GPS isn’t reliable and accurate enough to fence that precisely. Maybe they could figure something out that only slightly sucks, but I doubt it.

More to the point, why are they not allowed on the Esplanade? They absolutely should be. If a bike can go there (to say nothing of ebikes that trivially go 20mph), the scooters should too.

MattGee
MattGee
17 days ago
Reply to  Carter

A few months ago, I rode a scooter in Austin and it turned off once I passed into a University of Texas zone. I quickly discovered why that area was shaded a different color on the in-app map, and then had to drag it back half a block outside to park it. So it’s definitely possible at some level.

John
John
17 days ago

This sounds like it has multiple improvements over the current system. I just wish the city wasn’t so frightened of running it themselves. This (and biketown) should absolutely be municipally owned. The profits for the companies are just waste resulting in higher costs, counter to the city’s goals.

FDUP
FDUP
17 days ago

I’m tired of finding them blocking sidewalks, they belong in the street (and not in the bike lane…)!

David Hollenshead
David Hollenshead
17 days ago
Reply to  FDUP

And I am tired of getting hit by the idiots who ride these rental scooters on the sidewalk…

Another Engineer
Another Engineer
17 days ago

Docked escooters would at least have some carbon savings, dockless escooters are really similar to cars when it comes to C02 per mile due to rebalancing and short life cycles.

https://iopscience.iop.org/article/10.1088/1748-9326/ab2da8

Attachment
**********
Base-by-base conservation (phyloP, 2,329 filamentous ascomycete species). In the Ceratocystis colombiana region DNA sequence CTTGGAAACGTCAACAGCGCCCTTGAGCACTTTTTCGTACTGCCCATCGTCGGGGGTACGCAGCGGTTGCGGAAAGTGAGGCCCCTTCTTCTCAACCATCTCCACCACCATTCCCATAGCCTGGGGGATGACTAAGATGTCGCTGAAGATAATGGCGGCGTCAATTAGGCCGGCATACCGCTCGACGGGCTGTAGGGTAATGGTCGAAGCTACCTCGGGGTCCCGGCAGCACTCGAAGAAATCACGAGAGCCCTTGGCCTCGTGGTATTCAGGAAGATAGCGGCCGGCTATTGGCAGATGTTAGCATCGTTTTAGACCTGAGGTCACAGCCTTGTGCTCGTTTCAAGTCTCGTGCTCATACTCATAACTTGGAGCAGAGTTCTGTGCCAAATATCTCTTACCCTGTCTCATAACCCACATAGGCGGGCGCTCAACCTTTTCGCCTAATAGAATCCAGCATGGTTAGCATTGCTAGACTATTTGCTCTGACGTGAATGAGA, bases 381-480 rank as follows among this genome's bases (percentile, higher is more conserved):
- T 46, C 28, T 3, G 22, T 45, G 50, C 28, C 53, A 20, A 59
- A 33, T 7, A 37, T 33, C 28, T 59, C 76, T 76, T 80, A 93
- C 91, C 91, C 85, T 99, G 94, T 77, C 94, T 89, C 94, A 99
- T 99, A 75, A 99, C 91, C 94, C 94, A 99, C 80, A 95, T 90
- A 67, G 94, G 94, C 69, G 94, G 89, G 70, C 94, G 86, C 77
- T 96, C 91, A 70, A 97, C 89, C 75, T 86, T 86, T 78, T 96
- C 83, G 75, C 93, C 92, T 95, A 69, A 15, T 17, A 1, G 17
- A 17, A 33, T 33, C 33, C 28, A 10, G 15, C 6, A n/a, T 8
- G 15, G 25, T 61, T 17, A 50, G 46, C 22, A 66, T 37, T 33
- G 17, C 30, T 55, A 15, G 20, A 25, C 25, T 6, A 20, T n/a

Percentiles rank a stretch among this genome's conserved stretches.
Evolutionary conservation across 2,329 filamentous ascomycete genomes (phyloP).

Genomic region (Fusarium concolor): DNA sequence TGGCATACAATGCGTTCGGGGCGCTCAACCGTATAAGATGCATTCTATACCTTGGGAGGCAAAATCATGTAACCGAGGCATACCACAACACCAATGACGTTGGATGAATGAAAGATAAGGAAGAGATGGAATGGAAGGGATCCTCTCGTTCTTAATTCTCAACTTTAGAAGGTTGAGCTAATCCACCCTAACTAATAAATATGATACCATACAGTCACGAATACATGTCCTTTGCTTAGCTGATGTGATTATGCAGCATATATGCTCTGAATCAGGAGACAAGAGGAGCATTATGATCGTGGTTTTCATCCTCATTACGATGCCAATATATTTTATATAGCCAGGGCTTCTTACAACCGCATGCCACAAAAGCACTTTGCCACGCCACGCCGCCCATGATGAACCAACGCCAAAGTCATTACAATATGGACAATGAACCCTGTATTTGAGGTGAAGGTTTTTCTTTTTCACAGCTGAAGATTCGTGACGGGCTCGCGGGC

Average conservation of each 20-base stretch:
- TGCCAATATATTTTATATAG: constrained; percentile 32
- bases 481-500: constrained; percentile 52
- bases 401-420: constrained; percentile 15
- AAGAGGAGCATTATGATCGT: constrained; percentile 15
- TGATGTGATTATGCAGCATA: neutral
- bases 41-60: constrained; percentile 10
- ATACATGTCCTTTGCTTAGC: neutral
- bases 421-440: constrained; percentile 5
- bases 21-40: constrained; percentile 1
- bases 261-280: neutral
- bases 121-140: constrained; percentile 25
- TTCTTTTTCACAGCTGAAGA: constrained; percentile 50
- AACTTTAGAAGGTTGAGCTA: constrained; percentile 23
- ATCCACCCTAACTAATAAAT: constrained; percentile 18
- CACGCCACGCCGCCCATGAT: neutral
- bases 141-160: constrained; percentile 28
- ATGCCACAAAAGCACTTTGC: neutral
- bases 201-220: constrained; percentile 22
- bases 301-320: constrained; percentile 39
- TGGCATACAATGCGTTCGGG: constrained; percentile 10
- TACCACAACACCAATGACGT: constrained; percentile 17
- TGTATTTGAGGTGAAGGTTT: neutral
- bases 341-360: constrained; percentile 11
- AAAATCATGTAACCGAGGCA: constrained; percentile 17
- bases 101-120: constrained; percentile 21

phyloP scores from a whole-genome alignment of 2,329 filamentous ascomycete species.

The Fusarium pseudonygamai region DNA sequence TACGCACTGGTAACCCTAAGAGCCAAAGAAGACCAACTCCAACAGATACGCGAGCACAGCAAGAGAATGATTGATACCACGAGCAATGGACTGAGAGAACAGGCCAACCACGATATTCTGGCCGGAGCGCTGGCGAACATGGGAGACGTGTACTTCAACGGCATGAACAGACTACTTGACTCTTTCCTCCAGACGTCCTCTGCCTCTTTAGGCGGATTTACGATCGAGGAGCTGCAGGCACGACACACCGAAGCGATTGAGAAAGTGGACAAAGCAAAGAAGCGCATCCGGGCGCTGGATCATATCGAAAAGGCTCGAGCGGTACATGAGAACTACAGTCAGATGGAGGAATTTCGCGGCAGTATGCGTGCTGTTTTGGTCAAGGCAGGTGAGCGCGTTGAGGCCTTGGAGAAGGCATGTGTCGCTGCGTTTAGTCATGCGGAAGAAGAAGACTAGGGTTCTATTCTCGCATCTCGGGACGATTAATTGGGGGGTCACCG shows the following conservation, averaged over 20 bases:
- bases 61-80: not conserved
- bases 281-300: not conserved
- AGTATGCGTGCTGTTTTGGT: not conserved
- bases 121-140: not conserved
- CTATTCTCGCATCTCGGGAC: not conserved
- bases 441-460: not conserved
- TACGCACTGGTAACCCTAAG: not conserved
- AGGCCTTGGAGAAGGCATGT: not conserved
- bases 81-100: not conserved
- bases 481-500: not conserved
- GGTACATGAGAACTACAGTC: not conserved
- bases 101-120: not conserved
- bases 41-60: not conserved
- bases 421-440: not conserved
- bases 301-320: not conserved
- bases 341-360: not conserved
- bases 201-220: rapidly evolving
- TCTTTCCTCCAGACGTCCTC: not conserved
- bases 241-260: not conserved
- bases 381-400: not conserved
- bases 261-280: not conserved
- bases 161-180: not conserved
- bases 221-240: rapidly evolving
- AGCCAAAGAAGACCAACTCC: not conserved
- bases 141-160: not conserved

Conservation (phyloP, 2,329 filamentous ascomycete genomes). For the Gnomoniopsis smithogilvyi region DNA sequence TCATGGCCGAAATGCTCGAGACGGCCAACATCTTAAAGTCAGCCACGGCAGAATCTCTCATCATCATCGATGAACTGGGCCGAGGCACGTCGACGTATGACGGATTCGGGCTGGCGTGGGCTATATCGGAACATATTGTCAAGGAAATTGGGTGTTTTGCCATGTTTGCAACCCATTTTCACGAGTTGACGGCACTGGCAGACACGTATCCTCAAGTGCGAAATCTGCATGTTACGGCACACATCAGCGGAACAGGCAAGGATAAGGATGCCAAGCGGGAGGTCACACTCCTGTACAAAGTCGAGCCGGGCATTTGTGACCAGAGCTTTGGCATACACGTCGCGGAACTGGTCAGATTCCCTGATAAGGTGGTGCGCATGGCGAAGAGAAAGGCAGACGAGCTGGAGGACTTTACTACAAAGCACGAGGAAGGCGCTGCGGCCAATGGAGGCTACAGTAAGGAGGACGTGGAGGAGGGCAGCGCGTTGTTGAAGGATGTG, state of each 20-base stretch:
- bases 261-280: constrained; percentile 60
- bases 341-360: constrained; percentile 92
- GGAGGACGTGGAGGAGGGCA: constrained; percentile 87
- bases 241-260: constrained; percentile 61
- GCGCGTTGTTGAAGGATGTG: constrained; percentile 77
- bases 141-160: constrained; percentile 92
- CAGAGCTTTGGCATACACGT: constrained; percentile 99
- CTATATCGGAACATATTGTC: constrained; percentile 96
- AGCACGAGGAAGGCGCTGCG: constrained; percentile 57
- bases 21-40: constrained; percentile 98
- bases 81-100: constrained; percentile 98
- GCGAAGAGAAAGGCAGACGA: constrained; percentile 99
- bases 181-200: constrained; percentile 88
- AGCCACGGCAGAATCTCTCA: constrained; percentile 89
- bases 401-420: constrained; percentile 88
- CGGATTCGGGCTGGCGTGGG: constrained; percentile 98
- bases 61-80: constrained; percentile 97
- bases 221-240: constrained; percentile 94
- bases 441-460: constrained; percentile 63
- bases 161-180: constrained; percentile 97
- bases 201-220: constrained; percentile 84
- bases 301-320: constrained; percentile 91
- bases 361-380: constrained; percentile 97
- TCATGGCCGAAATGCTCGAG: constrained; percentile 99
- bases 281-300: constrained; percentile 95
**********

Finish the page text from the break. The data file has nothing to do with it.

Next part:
David Hollenshead
David Hollenshead
17 days ago

Of course they didn’t actually consider the number of pedestrians injured by these scooters. I have been hit twice by idiots on Bird Scooters while walking on the sidewalk. In both cases the person who rented the scooter took off without checking to see if I was okay. Because a drunk driver broke my back years ago, after the second vehicular assault by scooter, I was not okay…
Allowing these companies to create this level of chaos while dodging responsibility is insane. As they consider the person who rented it as the responsible party. I understand why people vandalize and burn these scooters since the sociopaths who own these companies apparently don’t care about the people who get hurt by their customers….

Lee
Lee
17 days ago

I am all for these scooters, IF we aggressively fine them for using them on sidewalks. Many users just don’t care about the safety of others. That is clear just by how many scooters are thrown down after use like small children do with their bicycles at home.All motorized devices should be illegal on sidewalks except for mobility devices for medical necessity. Some of those are also used by entitled dolts who careen down sidewalks at breakneck speeds. A strong informational campaign concerning legal use of all types of these motorized devices should be a priority.

ActualPractical
ActualPractical
16 days ago

I’m waiting to hear the pilot results for private autos.

On a serious note, that’s quite the ransom list being submitted. With all the hatred and scrutiny towards scooters, I do actually hope they can be viable and used properly. They are legit alternatives to a 1-3 mile drive, I’d rather deal with a scooter idiot than a typical “motorist.”

Mark
Mark
16 days ago

Oregon native here who lived in Los Angeles for a time. (LA – Not my favorite place) There were scooters by Lime, uber, lyft, and it seemed like more and more companies each day. They were littering sidewalks, parks, everywhere. Even with a “requirement” people have a driver’s license to operate, young kids would use them. So many times I’ve been grazed by them on the sidewalk. People would ride them 2-3 people on one. One coworker now has permanent hearing and brain damage when he was hit by a car and cracked his skull.

I am not a fan of these things. They are truly unnecessary, especially here in our beautiful city.